To assist Councilmember Duffy with his lament, let me kick off the public discussion about placing the MPD (pool) under an elected commission.

Let’s begin by having each ex-officio Commissioner declare their fears about the change so we may discuss it publicly. Moreover, it has been four years; let us declare that forthwith we want all of our business deliberated before the public in open sessions. It is a matter of conscience and law.

Yours truly,
P. Willoughby

[Have an opinion or concern you’d like to share with our local Readers? Please send us your Letter to the Editor via email. Include your full name, please remain civil and, pending our review, we’ll consider publishing it.]


‘April Pools Day’ is coming to the Tukwila Pool on Saturday, April 18, from 1 – 3 p.m., and all are invited!

Over 100 kids collected eggs from the shallow end to the deep end at the pool at the Easter Egg Hunt. Jayden, Gavin and Ava were the 3 winners in the cannonball contest, and Anders guessed the jelly bean jar with 2009, taking home all the beans!

The Tukwila Pool is located at 4414 S. 144th St. Tukwila, WA 98168, between Foster High School and Showalter Middle School.

For more information, visit http://www.tukwilapool.org.

Have you heard the news? The Community Power Works program recently expanded to include all Seattle City Light customers in Tukwila, Burien, SeaTac, Shoreline, and Lake Forest Park. Upgrades like a new energy-efficient heating system and insulation can help Seattle City Light customers increase the warmth and comfort of their home, while reducing energy use and saving money!

Weatherizing a home is easier and more affordable than ever with generous rebates, high quality contractors, and a customer service team to help customers along the way! The program starts with a low-cost home energy audit of only $125, which includes the use of specialized equipment, such as infrared cameras, to pinpoint insulation gaps in your walls, ceilings, and floors. Additionally, an energy auditor will perform a blower door diagnostic test to determine home leakiness and will uncover the source of drafts. Customers are provided a customized report that identifies recommendations and available rebates for upgrades.

After the audit, the Community Power Works customer service team provides customers with a list of participating contractors who will provide bids and complete the energy upgrades. Seattle City Light customers may be eligible for up to $4,500 in rebates for energy-efficient upgrades including: heating systems, insulation and air-sealing, windows, and water heaters. Plus, our program offers affordable financing options for all your energy efficiency related work. The program team is available to provide quality oversight on each project to make sure customers maximize available rebates and to ensure things go smoothly.

Past program participants have seen as much as 30-50% reduction of their energy bills resulting in big savings! For more information about Community Power Works:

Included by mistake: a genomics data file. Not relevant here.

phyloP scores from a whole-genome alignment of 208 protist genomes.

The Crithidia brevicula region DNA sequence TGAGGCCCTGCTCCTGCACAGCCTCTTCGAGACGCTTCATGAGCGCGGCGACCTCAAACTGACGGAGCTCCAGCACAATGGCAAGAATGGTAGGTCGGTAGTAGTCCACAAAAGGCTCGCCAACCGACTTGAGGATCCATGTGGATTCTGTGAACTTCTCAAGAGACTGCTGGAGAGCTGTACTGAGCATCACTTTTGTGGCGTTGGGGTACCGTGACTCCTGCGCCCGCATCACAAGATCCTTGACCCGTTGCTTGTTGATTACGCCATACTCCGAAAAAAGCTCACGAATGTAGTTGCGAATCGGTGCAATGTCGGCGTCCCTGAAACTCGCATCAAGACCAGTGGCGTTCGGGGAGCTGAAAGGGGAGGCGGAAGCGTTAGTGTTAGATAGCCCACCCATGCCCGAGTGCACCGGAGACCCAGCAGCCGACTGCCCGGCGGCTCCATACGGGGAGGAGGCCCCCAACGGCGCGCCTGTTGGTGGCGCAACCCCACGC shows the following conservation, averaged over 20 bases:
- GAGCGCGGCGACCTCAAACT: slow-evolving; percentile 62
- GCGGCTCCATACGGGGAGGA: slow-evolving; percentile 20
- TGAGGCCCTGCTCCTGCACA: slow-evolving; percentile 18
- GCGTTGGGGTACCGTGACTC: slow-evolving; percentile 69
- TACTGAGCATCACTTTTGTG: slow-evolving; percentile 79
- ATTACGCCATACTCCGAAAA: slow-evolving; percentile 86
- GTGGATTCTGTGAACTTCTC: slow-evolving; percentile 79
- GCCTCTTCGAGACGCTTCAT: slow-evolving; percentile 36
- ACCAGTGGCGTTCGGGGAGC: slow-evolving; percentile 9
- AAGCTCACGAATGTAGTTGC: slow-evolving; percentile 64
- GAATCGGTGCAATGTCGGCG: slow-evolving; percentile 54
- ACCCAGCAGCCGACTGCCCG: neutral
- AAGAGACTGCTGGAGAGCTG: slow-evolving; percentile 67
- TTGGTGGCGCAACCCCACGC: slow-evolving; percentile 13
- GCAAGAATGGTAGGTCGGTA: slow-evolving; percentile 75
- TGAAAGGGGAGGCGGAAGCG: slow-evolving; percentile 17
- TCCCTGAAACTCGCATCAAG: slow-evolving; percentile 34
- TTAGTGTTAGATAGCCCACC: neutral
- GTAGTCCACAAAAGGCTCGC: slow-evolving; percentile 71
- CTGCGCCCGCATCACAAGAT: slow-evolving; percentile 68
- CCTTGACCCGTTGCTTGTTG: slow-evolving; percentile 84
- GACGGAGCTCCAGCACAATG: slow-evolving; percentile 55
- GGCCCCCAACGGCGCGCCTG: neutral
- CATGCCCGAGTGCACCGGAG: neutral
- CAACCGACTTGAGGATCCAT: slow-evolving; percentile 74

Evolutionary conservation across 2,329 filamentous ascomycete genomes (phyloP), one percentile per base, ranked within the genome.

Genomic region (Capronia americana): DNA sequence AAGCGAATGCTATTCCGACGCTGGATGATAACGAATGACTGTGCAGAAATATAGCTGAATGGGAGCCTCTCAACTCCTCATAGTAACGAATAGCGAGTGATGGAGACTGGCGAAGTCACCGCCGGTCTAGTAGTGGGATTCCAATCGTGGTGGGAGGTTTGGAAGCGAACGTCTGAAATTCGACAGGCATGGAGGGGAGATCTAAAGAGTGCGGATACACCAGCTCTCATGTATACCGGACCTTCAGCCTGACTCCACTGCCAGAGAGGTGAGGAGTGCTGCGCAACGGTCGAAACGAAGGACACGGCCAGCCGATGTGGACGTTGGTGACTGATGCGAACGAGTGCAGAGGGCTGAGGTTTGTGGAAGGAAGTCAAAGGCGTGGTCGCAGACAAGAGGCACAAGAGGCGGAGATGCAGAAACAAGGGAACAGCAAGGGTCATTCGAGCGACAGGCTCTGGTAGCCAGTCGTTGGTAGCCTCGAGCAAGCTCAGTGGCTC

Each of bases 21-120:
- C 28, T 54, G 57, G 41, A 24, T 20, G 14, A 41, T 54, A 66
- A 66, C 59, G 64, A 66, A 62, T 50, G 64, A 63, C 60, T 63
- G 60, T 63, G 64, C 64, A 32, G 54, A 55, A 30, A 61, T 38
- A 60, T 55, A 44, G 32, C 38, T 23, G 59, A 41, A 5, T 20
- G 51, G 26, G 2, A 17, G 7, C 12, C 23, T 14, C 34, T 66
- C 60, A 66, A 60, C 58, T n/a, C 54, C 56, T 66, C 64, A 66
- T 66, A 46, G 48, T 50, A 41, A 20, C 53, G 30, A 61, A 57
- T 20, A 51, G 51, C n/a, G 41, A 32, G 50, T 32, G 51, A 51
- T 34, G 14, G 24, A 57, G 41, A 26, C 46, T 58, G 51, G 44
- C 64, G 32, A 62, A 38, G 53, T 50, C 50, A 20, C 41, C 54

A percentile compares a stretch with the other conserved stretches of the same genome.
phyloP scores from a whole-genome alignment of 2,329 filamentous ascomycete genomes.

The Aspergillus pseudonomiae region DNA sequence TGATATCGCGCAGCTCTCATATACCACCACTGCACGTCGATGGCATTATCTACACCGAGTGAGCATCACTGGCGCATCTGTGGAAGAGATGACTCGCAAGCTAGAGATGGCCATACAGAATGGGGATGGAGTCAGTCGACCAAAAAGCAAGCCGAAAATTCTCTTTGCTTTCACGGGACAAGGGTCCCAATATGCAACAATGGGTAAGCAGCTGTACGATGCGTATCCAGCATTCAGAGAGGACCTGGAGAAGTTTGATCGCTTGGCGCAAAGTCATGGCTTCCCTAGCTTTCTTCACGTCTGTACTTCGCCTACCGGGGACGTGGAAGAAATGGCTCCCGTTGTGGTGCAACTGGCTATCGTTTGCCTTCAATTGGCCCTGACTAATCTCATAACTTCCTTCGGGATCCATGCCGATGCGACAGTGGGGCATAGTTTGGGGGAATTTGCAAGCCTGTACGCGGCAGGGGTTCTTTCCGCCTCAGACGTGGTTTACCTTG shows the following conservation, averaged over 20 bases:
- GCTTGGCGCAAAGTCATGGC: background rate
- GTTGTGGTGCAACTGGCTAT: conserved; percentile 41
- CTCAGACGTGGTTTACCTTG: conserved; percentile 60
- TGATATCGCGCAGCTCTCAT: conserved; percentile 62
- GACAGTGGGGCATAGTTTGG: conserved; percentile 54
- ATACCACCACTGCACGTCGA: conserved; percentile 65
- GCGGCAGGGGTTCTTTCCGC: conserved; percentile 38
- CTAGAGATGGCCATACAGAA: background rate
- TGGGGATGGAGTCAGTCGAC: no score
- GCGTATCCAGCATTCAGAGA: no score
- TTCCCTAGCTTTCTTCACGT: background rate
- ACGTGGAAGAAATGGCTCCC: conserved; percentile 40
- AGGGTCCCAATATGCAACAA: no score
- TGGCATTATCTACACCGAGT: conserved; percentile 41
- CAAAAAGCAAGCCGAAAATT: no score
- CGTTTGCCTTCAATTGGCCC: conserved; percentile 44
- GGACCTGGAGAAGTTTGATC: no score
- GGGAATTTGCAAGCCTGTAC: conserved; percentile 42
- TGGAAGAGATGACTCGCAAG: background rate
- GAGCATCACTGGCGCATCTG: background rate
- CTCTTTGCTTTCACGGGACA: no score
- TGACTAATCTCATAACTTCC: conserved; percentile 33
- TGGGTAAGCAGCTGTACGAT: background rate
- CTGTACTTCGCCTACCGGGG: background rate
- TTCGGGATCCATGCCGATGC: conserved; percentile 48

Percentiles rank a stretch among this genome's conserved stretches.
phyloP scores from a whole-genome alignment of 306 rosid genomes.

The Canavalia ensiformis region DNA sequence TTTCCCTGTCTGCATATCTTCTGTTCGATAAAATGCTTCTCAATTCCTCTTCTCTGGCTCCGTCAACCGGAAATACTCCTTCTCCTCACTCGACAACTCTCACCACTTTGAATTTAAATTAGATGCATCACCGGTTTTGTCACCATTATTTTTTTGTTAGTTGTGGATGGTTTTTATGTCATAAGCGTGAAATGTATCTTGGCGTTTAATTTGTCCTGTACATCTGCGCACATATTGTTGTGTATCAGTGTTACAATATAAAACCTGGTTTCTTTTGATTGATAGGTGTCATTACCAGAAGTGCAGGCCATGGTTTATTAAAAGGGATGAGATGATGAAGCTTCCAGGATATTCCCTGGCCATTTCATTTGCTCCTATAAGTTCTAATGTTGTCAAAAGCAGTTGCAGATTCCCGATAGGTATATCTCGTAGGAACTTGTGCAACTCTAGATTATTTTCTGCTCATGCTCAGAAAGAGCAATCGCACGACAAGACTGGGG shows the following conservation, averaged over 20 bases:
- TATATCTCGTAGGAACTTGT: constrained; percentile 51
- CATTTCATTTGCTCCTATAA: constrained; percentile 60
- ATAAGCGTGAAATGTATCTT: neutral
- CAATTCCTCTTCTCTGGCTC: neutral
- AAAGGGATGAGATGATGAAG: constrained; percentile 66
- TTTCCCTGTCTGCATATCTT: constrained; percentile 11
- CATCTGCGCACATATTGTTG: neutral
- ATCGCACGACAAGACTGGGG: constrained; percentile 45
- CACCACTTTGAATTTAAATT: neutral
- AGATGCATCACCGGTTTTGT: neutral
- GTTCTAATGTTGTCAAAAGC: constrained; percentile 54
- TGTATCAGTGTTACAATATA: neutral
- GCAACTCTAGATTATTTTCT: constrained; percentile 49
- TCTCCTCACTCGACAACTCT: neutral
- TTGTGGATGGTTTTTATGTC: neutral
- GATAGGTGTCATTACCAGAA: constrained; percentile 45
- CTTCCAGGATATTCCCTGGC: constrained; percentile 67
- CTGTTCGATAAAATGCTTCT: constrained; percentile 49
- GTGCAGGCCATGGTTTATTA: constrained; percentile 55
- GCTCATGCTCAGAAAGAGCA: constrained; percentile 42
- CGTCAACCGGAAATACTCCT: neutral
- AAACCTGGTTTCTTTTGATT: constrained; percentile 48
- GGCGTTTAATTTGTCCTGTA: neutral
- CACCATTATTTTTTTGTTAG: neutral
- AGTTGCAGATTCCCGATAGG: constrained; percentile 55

Community Power Works


(206) 449-1170

Screen Shot 2015-03-16 at 12.48.41 PMThe Seattle P-I on Sunday posted a very interesting story about the local film “The Maury Island Incident,” in which journalist Jake Ellison dives deep into a ‘rabbit hole’ about the 1947 UFO case and uncovers some great new information about an FBI agent.

“But soon after my first interview with the moviemakers, I found myself on a little trip through the looking glass into a world where coincidence spawns suspicion, and fact and myth get all tangled up,” Ellison writes, “…when I settled in to do a brief story on the movie’s latest successes … a simple question derailed me for a spell: Did the FBI agent who wrote the declassified FBI memos central to the movie even exist?”

The film, which was shot in Tukwila, Burien, Des Moines, and off the waters of Maury Island, world premiered last year at the Big Island Film Festival in Hawaii, then had its North American premiere at the Seattle International Film Festival. Since then it has played over a dozen festivals and screenings, and won two awards – audience choice award for “Best Short” at the Gig Harbor Film Festival, and “Best Short” at the International UFO Congress in Tempe, AZ. It also premiered as Indieflix’ first “Original Series” and six webisodes can be seen for free on Hulu here.

The film will screen next at the Burien UFO Festival on April 1st.

Read Jake’s full story – which includes a video interview with filmmakers Steve Edmiston and Scott Schaefer – here.


An ‘Egg-citing’ Egg Hunt is coming to the Tukwila Pool on Saturday, March 21!

Celebrate spring with the Tukwila Pool staff:

  • Swim and collect your eggs in the pool
  • Trade in your eggs for prizes
  • Egg hunts organized by age range
  • Enjoy spring treats
  • Photo ops

Please note that Egg hunters 6 or younger must be accompanied by an adult in the pool.

The Tukwila Pool is located at 4414 S. 144th Street.

More info at www.tukwilapool.org.